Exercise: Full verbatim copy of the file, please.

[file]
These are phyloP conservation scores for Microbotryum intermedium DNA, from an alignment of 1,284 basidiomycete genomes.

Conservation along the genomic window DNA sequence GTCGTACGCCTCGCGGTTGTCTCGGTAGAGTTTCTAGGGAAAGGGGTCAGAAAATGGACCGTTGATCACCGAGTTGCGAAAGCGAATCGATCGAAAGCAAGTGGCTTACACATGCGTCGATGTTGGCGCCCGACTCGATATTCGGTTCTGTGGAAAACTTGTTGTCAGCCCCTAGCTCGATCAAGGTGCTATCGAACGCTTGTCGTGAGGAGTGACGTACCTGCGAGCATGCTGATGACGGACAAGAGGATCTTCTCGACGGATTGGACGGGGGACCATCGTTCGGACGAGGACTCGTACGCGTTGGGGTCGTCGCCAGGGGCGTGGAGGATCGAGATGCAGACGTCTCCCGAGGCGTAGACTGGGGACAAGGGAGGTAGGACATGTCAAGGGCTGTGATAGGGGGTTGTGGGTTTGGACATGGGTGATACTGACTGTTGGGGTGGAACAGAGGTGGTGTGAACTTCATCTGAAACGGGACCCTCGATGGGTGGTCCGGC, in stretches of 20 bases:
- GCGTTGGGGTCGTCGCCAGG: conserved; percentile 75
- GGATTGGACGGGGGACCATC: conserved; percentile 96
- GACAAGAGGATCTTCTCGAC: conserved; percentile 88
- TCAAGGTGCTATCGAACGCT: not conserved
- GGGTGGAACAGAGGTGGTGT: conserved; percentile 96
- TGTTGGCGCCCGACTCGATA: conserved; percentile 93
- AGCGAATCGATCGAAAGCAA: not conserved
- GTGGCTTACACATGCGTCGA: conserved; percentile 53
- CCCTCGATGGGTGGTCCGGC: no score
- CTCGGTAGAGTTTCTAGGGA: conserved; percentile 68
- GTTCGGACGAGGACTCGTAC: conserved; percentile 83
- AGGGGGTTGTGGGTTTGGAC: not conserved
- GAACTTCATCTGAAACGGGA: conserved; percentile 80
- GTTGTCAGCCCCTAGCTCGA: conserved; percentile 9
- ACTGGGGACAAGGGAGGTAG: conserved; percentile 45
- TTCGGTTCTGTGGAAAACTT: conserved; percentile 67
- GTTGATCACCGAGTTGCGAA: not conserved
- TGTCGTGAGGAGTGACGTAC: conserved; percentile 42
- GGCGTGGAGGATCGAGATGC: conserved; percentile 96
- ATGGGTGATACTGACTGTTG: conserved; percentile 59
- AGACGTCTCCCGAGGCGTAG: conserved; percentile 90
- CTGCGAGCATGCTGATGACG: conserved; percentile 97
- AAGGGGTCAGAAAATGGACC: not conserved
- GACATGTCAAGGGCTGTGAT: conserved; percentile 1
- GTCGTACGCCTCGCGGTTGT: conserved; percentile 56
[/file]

These are phyloP conservation scores for Microbotryum intermedium DNA, from an alignment of 1,284 basidiomycete genomes.

Conservation along the genomic window DNA sequence GTCGTACGCCTCGCGGTTGTCTCGGTAGAGTTTCTAGGGAAAGGGGTCAGAAAATGGACCGTTGATCACCGAGTTGCGAAAGCGAATCGATCGAAAGCAAGTGGCTTACACATGCGTCGATGTTGGCGCCCGACTCGATATTCGGTTCTGTGGAAAACTTGTTGTCAGCCCCTAGCTCGATCAAGGTGCTATCGAACGCTTGTCGTGAGGAGTGACGTACCTGCGAGCATGCTGATGACGGACAAGAGGATCTTCTCGACGGATTGGACGGGGGACCATCGTTCGGACGAGGACTCGTACGCGTTGGGGTCGTCGCCAGGGGCGTGGAGGATCGAGATGCAGACGTCTCCCGAGGCGTAGACTGGGGACAAGGGAGGTAGGACATGTCAAGGGCTGTGATAGGGGGTTGTGGGTTTGGACATGGGTGATACTGACTGTTGGGGTGGAACAGAGGTGGTGTGAACTTCATCTGAAACGGGACCCTCGATGGGTGGTCCGGC, in stretches of 20 bases:
- GCGTTGGGGTCGTCGCCAGG: conserved; percentile 75
- GGATTGGACGGGGGACCATC: conserved; percentile 96
- GACAAGAGGATCTTCTCGAC: conserved; percentile 88
- TCAAGGTGCTATCGAACGCT: not conserved
- GGGTGGAACAGAGGTGGTGT: conserved; percentile 96
- TGTTGGCGCCCGACTCGATA: conserved; percentile 93
- AGCGAATCGATCGAAAGCAA: not conserved
- GTGGCTTACACATGCGTCGA: conserved; percentile 53
- CCCTCGATGGGTGGTCCGGC: no score
- CTCGGTAGAGTTTCTAGGGA: conserved; percentile 68
- GTTCGGACGAGGACTCGTAC: conserved; percentile 83
- AGGGGGTTGTGGGTTTGGAC: not conserved
- GAACTTCATCTGAAACGGGA: conserved; percentile 80
- GTTGTCAGCCCCTAGCTCGA: conserved; percentile 9
- ACTGGGGACAAGGGAGGTAG: conserved; percentile 45
- TTCGGTTCTGTGGAAAACTT: conserved; percentile 67
- GTTGATCACCGAGTTGCGAA: not conserved
- TGTCGTGAGGAGTGACGTAC: conserved; percentile 42
- GGCGTGGAGGATCGAGATGC: conserved; percentile 96
- ATGGGTGATACTGACTGTTG: conserved; percentile 59
- AGACGTCTCCCGAGGCGTAG: conserved; percentile 90
- CTGCGAGCATGCTGATGACG: conserved; percentile 97
- AAGGGGTCAGAAAATGGACC: not conserved
- GACATGTCAAGGGCTGTGAT: conserved; percentile 1
- GTCGTACGCCTCGCGGTTGT: conserved; percentile 56